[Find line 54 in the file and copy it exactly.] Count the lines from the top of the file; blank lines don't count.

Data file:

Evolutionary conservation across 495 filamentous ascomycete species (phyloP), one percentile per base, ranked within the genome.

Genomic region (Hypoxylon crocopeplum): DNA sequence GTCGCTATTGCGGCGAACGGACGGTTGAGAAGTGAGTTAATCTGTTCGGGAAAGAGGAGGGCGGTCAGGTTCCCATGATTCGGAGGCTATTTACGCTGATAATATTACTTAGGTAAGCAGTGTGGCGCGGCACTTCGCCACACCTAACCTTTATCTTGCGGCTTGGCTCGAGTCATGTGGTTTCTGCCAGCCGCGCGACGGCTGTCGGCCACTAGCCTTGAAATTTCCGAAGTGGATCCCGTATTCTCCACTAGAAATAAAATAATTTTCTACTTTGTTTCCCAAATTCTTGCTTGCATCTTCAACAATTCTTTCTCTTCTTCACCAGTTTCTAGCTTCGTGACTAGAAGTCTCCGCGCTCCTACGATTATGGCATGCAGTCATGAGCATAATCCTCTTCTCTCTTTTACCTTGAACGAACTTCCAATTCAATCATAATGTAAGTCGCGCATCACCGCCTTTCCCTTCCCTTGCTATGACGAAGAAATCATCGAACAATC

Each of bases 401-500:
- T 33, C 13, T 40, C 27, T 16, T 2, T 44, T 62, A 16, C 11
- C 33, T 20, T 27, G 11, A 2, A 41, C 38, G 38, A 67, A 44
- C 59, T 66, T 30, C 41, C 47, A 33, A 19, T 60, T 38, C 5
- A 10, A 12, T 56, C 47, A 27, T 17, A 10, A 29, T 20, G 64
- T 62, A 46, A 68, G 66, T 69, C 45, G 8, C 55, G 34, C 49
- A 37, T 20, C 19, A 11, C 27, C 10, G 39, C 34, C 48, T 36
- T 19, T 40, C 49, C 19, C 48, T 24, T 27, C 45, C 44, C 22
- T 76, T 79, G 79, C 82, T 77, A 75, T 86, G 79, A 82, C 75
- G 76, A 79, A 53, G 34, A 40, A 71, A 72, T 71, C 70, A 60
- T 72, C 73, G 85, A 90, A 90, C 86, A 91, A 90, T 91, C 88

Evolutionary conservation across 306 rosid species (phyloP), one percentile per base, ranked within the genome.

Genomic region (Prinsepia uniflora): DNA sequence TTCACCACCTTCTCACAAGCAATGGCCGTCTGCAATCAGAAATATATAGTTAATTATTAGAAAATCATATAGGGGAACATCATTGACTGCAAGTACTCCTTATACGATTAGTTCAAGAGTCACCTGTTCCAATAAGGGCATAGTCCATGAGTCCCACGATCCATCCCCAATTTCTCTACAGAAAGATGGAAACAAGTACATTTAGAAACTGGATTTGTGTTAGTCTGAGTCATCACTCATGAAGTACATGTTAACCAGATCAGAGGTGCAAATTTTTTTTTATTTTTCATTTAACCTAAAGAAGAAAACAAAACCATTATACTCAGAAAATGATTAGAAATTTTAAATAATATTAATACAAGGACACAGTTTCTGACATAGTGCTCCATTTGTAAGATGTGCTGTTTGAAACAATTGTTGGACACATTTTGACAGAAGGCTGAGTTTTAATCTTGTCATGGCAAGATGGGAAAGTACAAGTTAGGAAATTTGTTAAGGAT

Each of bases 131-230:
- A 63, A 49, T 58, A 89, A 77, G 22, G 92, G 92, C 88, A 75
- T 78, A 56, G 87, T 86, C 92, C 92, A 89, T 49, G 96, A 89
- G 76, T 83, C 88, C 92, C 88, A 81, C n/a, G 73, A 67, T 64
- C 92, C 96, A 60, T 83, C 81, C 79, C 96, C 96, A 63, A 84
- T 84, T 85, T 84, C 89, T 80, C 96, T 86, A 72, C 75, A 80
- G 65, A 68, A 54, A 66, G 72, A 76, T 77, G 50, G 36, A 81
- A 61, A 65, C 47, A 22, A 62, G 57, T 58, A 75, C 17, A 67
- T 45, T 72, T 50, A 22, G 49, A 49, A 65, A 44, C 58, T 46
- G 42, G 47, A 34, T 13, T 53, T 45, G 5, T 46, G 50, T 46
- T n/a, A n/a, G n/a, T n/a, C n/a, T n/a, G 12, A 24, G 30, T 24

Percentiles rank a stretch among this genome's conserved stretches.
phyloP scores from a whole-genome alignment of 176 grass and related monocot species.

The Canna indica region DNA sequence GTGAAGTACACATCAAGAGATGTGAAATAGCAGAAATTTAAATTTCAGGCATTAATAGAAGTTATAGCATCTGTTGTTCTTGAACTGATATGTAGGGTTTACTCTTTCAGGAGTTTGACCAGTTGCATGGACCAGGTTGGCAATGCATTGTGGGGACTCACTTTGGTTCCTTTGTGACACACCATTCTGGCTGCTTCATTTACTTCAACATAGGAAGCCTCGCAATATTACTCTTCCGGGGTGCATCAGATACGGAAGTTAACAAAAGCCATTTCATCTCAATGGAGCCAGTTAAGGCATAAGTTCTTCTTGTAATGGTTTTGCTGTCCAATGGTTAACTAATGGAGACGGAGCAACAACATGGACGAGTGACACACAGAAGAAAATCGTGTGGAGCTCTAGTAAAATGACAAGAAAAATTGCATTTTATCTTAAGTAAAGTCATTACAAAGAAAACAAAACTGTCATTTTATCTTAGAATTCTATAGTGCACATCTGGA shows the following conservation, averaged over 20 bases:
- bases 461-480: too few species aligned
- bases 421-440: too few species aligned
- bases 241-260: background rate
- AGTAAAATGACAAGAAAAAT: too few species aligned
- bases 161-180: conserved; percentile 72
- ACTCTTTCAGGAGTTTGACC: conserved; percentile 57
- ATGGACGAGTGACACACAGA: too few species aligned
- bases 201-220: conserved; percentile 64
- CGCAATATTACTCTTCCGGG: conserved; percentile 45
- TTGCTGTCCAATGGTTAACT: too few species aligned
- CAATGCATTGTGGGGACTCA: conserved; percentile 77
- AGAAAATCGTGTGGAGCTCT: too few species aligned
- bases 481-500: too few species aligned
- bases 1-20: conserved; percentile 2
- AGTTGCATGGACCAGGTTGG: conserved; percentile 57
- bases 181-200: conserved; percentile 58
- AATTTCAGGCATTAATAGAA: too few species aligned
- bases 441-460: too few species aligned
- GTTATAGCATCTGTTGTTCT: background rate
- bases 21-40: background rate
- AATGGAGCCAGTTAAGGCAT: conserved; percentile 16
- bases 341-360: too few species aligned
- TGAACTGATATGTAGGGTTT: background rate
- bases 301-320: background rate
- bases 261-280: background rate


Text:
- bases 261-280: background rate